Growth of International Schools Defies Economic Trends

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Strong enrollment increases this year at international schools throughout the world buck downward global economic trend, according to a broad survey just released by The International Educator (TIE).

HKIS Middle School campus set on beautiful hillside overlooking bay.

Hong Kong International School overlooking the Tai Tam Tuk bay, reached highest enrollment levels in its 46 year history.

As in other recent recessions, international schools again demonstrate an amazing capacity to grow and thrive in the face of economic uncertainty

The International Educator (TIE) released the results of a survey tracking enrollment trends at top international schools around the world. Of the 166 leading international schools included in the survey, representing every region of the world, 114 schools (69%) reported expanded student enrollment compared to last fall. "This is completely counter-intuitive to the daily barrage of dire economic news and prediction," stated Forrest Broman, TIE's executive director. "If the global economy is sputtering, one would expect to see a significant drop in international school students, many of whom are the children of expatriate employees."

According to ISC Research, a UK-based organization dedicated to analyzing, researching and tracking developments in the international school market, there are currently over 2.8 million students enrolled in international schools around the world, and that figure is expected to grow over the next ten years.

In fact, according to The International Educator’s study, the average reported increase in student enrollment exceeded 10%, this past year alone. This growth is not just coming from the three relatively new schools who responded to the survey whose growth of 50% to 130% may skew the numbers. Removing these schools from the statistics, still results in an average enrollment increase of 9% over last year for the schools that participated in TIE’s study.

Only 15 schools (9%) reported a drop in students enrolled compared to last year. The average percentage drop was 5.6%, with only two schools reporting decreases of 10% or more. “Although schools with declining enrollments may be reluctant to report their results, the overwhelming trend is hard to dispute with greater than two-thirds of schools reporting rising attendance, signaling the overall growth of the international schools market,” said Broman.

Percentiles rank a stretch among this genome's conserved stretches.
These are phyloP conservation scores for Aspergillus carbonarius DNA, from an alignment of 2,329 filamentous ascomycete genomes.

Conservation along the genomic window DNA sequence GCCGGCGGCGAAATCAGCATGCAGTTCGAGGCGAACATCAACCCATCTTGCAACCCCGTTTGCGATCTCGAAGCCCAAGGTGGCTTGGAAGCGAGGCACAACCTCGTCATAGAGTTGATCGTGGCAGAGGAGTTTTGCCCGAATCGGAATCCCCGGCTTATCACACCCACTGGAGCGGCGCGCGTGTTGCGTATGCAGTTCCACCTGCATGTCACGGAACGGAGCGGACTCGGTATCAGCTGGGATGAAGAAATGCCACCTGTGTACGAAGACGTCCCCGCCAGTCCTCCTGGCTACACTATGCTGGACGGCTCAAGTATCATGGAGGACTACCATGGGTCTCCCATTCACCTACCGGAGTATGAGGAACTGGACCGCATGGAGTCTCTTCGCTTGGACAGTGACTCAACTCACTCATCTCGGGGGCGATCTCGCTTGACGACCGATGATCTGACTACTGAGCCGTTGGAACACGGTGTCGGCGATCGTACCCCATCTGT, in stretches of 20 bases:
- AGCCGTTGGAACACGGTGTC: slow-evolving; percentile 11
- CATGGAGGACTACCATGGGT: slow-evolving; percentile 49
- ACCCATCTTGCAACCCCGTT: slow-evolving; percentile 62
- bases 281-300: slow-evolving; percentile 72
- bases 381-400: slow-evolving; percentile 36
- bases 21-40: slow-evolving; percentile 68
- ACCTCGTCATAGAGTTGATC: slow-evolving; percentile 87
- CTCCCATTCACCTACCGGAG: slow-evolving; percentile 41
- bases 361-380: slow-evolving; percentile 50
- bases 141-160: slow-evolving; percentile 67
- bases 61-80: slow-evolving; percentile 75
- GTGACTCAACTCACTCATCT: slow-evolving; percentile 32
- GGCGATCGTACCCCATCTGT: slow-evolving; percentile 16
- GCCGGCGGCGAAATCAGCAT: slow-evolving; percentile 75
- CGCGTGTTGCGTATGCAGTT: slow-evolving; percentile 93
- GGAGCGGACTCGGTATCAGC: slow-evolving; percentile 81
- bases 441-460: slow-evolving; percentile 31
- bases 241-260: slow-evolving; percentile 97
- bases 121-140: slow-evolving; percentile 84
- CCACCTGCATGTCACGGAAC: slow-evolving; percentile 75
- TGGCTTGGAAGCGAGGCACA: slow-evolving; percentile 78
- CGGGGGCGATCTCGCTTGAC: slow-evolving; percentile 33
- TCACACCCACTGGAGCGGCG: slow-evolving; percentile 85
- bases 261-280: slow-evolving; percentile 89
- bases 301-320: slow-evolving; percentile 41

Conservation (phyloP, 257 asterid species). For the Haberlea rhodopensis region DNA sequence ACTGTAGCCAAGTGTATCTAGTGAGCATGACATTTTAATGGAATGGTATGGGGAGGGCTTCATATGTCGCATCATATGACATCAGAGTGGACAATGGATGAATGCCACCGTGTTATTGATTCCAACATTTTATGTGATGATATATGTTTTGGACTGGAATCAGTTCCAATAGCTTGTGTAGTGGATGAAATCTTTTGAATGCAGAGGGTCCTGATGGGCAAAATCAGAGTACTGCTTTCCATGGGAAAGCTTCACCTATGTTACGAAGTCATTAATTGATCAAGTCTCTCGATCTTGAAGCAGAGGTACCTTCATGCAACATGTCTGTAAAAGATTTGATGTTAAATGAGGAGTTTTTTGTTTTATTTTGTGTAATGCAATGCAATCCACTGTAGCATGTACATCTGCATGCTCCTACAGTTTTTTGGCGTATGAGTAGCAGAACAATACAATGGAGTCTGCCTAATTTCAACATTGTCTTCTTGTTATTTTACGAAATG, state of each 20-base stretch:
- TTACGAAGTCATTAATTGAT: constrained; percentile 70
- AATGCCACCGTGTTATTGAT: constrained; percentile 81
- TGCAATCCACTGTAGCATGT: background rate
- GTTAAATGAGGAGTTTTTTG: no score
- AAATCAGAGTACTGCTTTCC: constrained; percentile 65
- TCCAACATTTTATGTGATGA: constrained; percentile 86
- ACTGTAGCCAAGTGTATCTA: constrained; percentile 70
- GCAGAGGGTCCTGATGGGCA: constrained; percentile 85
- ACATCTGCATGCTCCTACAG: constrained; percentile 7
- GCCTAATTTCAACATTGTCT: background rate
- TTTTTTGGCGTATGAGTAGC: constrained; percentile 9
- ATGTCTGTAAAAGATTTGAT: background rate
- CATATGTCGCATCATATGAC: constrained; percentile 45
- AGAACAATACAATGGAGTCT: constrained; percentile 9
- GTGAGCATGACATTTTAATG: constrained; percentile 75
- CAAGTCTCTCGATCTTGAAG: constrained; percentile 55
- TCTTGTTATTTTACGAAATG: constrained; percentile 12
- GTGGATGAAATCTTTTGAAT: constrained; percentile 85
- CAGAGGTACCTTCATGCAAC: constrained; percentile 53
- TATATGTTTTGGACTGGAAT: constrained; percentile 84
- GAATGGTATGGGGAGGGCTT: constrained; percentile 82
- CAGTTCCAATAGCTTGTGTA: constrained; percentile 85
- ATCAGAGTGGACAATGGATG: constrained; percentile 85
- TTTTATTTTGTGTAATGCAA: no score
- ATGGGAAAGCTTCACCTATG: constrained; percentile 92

Most schools that did not experience growth (22% of schools surveyed) stated that their enrollment was flat because they are at, or near, maximum capacity and are carrying waiting lists for many of their grade levels. These schools reported that in order to grow they would have to expand their physical facilities/campuses.

"As in the other recent recessions, international schools again demonstrate an amazing capacity to grow and thrive in the face of economic uncertainty," notes Broman. "One way some manage threatened declines has been to open previously restricted placements to more local nationals, a direction often rejected in the past to preserve the 'international' culture of their schools."

Not surprisingly, schools in Asian nations with growing economies report the strongest growth, with Africa a strong second. Virtually all the schools in China noted expansions of over 10%. ISR reports that Hong Kong’s top international schools are swamped with applications and are facing record waiting lists. Hong Kong International School has seen a 27% increase in the number of applicants since 2006, and the number of students attending this year is the "highest in the school's 46 years," a spokesman for the school said.

Surprisingly, each of the schools reporting from Italy, Spain and Greece also documented student increases of 5%, 10% and 8%, respectively. Alan Austen, director of the American School of Milan commented: "We are experiencing an increase of approximately 5% this year. We have seen increases of 5% to 8% each year for the past five years. With Italy on the brink of economic meltdown we’re not certain about next year but, at this point everything appears to be continuing on an upward trajectory," projected Austen.

Dr. Stefanos Gialamas, Head of the American Community Schools of Athens, Greece agrees, "We are at 900 (students) with an 8% increase this year despite the economic crisis. Six years ago we had 500 students. The increase is because local and third country parents recognize the value of an international education."

“There is no way to tell whether this amazing growth story will continue into 2012," states Broman. "But the strong attraction of an international education, in schools noted for their quality and results, with resilient and effective leadership, suggests that international schools have a promising future in the landscape of global education."

The International Educator (TIE), located in Hyannis, MA, is a non-profit organization that for 25 years has been dedicated to developing links among teachers and the extensive American and international schools network worldwide. TIE publishes a quarterly newspaper featuring the latest in international school news and developments for K-12 educators around the world. TIE’s website, tieonline.com, offers the widest selection of K-12 teaching and administrative jobs available anywhere in the world.

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Cynthia Nagrath
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